Sunday, February 18, 2007

Mo Mowlam: "Better drugs laws will cut gun crime"

Mo Mowlam (1949-2005) former MP and cabinet minister from 1997-2001, responsible for the Government's drugs policy from 1999-2001, was a long time supporter of drug policy and law reform. After she left the Government she went public with her views, as well as her support for Transform. In the quote below her comments seem particularly relevant to current discussions about gun crime.

“The film Some Like It Hot has a scene when one Chicago gang is gunned down by another. The film is a comedy, drawing humour from the absurdity of the years of prohibition in the US, when alcohol was made illegal. Of course this did not stop drinking, it merely pushed it underground. The bar was replaced with the speakeasy. The legitimate supplier of booze was replaced by the gangster. A whole new criminal element was added to society that not only corroded the drink business, but also brought intimidation, violence and corruption into previously clean activities, for example in the rise of protection rackets. Today we laugh at films that portray that era, while ignoring the reality of such a situation existing and growing within our own society.

Drugs in this country are almost more freely available than alcohol: their supply is not constrained by licensing laws, large numbers of people smoke marijuana, particularly teenagers and young people, and a lot also take ecstasy and cocaine. They are not criminals; they are people you know. They are people who are likely to be sitting next to you at work, or living in your homes. But all these people are being brought into almost daily contact with organised crime. Isn't this a most foolish situation?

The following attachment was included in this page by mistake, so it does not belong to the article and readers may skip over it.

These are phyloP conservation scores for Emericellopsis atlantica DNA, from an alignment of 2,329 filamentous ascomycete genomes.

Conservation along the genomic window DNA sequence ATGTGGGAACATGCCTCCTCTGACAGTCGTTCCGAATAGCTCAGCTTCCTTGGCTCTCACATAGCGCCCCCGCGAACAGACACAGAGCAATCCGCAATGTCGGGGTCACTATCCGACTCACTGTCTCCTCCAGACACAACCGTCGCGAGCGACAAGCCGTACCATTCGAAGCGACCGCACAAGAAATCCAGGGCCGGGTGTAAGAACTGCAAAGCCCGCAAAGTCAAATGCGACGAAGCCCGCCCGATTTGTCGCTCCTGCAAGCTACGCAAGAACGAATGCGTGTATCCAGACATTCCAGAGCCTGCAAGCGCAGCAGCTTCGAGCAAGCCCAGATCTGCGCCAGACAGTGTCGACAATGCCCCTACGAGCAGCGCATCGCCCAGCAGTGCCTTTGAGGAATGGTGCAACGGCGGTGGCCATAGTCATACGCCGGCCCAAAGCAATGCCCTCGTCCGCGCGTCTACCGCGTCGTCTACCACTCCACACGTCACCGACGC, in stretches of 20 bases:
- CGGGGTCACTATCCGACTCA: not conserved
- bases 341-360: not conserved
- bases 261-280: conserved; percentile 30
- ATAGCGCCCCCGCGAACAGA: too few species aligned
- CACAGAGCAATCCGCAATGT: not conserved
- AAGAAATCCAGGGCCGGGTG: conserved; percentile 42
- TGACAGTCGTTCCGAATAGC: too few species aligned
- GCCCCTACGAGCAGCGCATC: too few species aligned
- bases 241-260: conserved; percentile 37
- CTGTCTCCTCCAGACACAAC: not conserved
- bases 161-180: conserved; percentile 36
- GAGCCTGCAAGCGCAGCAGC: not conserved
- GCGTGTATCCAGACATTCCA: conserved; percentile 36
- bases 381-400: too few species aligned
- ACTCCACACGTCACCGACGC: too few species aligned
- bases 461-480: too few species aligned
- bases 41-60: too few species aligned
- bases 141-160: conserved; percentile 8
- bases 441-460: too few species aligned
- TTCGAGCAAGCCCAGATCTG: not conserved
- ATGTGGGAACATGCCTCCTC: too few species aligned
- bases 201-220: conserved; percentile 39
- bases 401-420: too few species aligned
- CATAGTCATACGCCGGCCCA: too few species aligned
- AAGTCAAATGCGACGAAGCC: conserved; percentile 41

Please can we begin to hear some good sense from No 10 and the Home Office, and let's start looking at how drugs can be legalised and our society can be decriminalised. Let's recognise reality and start to reduce the numbers who are cluttering up our prisons. Let's start selling drugs through outlets such as off-licences, where the likelihood of dealing with someone holding a gun is virtually zero, unlike the street traders of today. Let's admit that we are getting it wrong, by allowing our fear and prejudice against certain drugs to drive us to pursue wrongheaded policies which only produce damaging social results. “

from “Better drugs laws will cut gun crime -
Let's recognise reality and start selling the stuff at off-licences”

The Guardian 09.01.03

For more quotes from politicians and public figures on drug law reform visit the Transform reform quotes archive

No comments: